An anti-corruption agenda in tatters
The party has needed an anti-corruption torchbearer to help rebuild it. Until now that has been Ramaphosa.
This is true even though he – and those in his camp – carry corruption baggage. This is clear from the reports of the judicial commission into state capture and corruption.
The latest scandal has stripped Ramaphosa of what credibility was left of his anti-corruption credentials.
It also potentially puts him in a tough spot vis-a-vis his position. If he is charged with dealing in – or not declaring – large amounts of foreign currency he’ll be forced to relinquish his leadership of the party and the state. This would be in terms of an ANC resolution requiring that party members charged with criminal offences vacate their positions in the party and state.
He will thus not be eligible for election as ANC president at the party’s national elective conference in December.
A likely scenario, however, is that the ANC simply stops enforcing its step-aside measure. As it is, a number of ANC candidates who command sufficient support in the party’s structures to get elected into leadership positions have been charged with corruption.
But setting aside the rule will destabilise the ANC further given that a number of aspiring candidates have already been disqualified on these grounds.
The party closes ranks
The ANC has been using multiple tactics to fend off the looming calamity of not having Ramaphosa as its president and that of the country, in the clear absence of a credible candidate to take over.
The party’s mantra has been that the unfolding investigation should be allowed take its course.
At the same time Ramaphosa loyalists have been mobilised while the party’s leadership has closed ranks, fending off dissenting voices. This, despite reportedly not being taken into confidence by Ramaphosa.
The ANC in parliament has embraced the party line and attempted to delegitimise the storm of attacks by the opposition. It has created the impression of it being business as usual as far as the presidency is concerned. So far, in domestic politics, Ramaphosa has presented the president’s budget vote to parliament, delivered a speech to mark Youth Day, and received the last instalments the Zondo Commission report.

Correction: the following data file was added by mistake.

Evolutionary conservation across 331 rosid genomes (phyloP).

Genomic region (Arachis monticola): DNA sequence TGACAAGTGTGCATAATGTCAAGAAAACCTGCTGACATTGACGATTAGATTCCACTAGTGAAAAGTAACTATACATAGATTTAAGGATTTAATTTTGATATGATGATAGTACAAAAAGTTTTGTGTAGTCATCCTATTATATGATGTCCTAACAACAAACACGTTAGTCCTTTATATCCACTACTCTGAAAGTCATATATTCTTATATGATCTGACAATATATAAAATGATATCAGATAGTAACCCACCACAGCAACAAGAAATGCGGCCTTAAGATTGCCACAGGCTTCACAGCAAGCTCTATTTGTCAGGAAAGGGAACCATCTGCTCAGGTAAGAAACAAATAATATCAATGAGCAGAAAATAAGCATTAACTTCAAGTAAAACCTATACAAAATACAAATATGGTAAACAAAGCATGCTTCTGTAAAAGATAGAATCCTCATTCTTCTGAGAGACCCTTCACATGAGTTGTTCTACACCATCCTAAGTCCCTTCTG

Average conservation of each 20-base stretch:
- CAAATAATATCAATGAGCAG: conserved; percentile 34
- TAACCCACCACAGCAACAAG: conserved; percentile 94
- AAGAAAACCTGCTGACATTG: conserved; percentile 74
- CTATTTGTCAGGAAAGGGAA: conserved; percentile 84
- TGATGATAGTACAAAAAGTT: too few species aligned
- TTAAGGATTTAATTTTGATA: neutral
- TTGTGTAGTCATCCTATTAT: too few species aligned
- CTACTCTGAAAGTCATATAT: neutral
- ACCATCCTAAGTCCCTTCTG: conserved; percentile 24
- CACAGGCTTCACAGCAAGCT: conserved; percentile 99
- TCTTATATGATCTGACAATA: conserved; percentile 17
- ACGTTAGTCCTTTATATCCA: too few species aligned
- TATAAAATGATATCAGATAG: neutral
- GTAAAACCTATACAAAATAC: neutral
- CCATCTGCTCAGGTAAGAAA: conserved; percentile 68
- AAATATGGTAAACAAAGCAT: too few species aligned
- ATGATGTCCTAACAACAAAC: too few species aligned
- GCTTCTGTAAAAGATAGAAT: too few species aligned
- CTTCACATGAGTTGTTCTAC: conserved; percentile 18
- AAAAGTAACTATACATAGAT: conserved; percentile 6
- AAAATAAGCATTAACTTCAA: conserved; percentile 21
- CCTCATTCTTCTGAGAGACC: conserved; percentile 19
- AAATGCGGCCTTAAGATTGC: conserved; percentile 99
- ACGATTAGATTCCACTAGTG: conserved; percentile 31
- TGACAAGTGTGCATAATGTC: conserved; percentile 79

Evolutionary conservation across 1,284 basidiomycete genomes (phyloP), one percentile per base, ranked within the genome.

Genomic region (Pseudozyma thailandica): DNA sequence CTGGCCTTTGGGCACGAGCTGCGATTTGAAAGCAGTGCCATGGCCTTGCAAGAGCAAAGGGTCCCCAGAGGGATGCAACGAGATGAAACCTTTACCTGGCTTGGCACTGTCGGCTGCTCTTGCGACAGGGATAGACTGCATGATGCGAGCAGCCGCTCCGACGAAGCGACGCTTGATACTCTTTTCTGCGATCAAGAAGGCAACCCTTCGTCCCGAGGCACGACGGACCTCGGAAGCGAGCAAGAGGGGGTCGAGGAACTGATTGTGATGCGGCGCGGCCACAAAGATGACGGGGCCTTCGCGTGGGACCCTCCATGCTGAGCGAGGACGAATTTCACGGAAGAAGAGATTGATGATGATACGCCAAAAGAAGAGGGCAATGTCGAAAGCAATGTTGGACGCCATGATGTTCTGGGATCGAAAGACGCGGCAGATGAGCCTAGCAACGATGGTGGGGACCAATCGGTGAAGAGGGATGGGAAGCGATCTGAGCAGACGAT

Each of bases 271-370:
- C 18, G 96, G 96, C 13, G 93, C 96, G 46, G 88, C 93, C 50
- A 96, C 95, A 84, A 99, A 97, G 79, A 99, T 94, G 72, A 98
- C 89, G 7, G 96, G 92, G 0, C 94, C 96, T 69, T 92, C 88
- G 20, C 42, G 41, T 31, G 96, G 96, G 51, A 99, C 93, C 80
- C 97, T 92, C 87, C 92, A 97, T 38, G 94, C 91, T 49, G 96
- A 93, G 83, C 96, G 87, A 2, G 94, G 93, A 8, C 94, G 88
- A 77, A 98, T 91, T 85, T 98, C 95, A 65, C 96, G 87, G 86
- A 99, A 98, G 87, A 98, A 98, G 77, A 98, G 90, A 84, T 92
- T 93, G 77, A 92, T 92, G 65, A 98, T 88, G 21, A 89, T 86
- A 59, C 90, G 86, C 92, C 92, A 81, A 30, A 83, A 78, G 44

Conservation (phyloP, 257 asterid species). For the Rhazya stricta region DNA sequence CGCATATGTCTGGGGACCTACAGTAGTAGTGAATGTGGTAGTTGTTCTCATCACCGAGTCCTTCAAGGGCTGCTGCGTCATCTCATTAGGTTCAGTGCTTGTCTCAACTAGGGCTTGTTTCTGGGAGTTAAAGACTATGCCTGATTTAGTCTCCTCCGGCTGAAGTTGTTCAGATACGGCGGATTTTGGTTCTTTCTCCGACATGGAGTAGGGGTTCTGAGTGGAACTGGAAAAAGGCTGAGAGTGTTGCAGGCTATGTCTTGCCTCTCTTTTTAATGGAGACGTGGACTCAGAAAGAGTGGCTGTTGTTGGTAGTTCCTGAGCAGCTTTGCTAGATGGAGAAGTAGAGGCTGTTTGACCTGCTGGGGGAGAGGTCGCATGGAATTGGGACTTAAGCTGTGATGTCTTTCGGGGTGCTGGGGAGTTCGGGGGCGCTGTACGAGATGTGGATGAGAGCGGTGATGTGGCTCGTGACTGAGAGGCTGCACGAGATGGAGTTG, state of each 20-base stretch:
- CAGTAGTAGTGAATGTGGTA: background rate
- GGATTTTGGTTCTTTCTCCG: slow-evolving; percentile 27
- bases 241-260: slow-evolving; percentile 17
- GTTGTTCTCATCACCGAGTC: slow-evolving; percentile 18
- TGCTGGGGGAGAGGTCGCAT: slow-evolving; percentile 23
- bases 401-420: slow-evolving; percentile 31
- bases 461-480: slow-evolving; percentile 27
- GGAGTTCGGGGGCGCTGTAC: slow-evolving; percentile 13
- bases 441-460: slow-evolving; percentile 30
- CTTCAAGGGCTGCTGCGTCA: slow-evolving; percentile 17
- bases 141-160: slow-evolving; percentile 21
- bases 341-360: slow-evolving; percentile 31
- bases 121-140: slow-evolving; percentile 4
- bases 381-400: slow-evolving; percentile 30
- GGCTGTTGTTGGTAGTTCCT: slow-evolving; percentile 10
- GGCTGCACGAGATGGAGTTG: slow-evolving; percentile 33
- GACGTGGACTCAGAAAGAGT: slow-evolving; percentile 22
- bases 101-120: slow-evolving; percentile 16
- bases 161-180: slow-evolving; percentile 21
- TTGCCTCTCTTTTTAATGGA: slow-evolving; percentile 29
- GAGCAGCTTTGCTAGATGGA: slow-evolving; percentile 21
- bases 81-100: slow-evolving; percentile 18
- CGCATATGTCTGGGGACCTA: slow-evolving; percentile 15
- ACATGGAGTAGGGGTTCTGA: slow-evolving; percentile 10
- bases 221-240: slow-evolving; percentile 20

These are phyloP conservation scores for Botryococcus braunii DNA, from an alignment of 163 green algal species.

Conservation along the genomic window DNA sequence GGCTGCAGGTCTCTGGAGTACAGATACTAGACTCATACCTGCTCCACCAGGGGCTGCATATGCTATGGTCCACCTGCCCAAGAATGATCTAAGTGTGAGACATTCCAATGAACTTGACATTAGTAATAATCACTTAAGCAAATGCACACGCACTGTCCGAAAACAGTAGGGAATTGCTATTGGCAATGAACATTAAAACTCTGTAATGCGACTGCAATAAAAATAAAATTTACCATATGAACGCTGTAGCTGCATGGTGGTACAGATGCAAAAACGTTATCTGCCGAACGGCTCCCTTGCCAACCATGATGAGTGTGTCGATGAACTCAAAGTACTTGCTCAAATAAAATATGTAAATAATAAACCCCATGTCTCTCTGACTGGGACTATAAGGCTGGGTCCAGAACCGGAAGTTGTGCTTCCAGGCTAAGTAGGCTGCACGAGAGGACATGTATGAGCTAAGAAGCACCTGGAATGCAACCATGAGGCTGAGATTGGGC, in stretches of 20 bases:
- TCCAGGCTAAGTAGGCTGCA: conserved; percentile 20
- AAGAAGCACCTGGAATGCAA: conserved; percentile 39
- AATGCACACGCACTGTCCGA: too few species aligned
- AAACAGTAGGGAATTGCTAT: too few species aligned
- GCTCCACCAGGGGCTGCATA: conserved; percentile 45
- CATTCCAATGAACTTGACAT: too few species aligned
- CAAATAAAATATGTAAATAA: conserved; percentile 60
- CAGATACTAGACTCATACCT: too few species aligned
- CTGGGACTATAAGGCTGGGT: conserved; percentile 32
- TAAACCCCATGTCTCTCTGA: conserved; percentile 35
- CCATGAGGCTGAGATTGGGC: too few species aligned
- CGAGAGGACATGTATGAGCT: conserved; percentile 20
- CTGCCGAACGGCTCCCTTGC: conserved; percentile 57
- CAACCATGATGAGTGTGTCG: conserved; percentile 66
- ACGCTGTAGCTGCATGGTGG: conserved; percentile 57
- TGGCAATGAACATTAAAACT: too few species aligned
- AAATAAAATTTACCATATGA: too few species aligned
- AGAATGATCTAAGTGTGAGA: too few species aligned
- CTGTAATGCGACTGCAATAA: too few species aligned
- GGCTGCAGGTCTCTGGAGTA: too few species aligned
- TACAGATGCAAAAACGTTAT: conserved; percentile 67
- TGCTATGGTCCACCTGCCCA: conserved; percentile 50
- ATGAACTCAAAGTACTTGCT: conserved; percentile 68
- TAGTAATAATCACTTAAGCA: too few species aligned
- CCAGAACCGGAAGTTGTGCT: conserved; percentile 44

A troubled organisation
The silence, secrecy and deferments testified to the ANC having every reason to fear losing the the outright majority in national and provincial elections in 2024.
The ANC’s shelves are bare. Its prime anti-corruption candidate has been compromised and ridiculed. It has no credible alternative leaders. As such the “renew and rebuild” programme associated with Ramaphosa is discredited.
As if that was not trouble enough, the party’s policy documents in preparation for its upcoming national policy conference (mooted for July 2022) offer little.
Policy alternatives are nothing new but unconvincing reinventions of previous stabs at fixing the country’s intractable socio-economic problems.
Chances that implementation will be better this time around falter in the morass of a weakened state.
Coalition politics beckons
The ANC was already in trouble long before the scandal broke. The euphoria that followed Ramaphosa’s promises of renewal had already faded. Phala Phala simply confirmed the new status quo.
It is a new type of ANC on the horizon – a tainted party with declining hegemony. It increasingly seems unlikely to muster the level of general electoral support that’ll ensure an outright national majority come 2024.
The spectre of coalition politics, with its political brinkmanship and policy ransoms beckons.
Susan Booysen is affiliated with the Mapungubwe Institute for Strategic Reflection (MISTRA), and holds the position of director of research. The current analysis is written in her personal capacity and builds on her personal, scholarly research.
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This content was originally published by The Conversation. Original publishers retain all rights. It appears here for a limited time before automated archiving. By The Conversation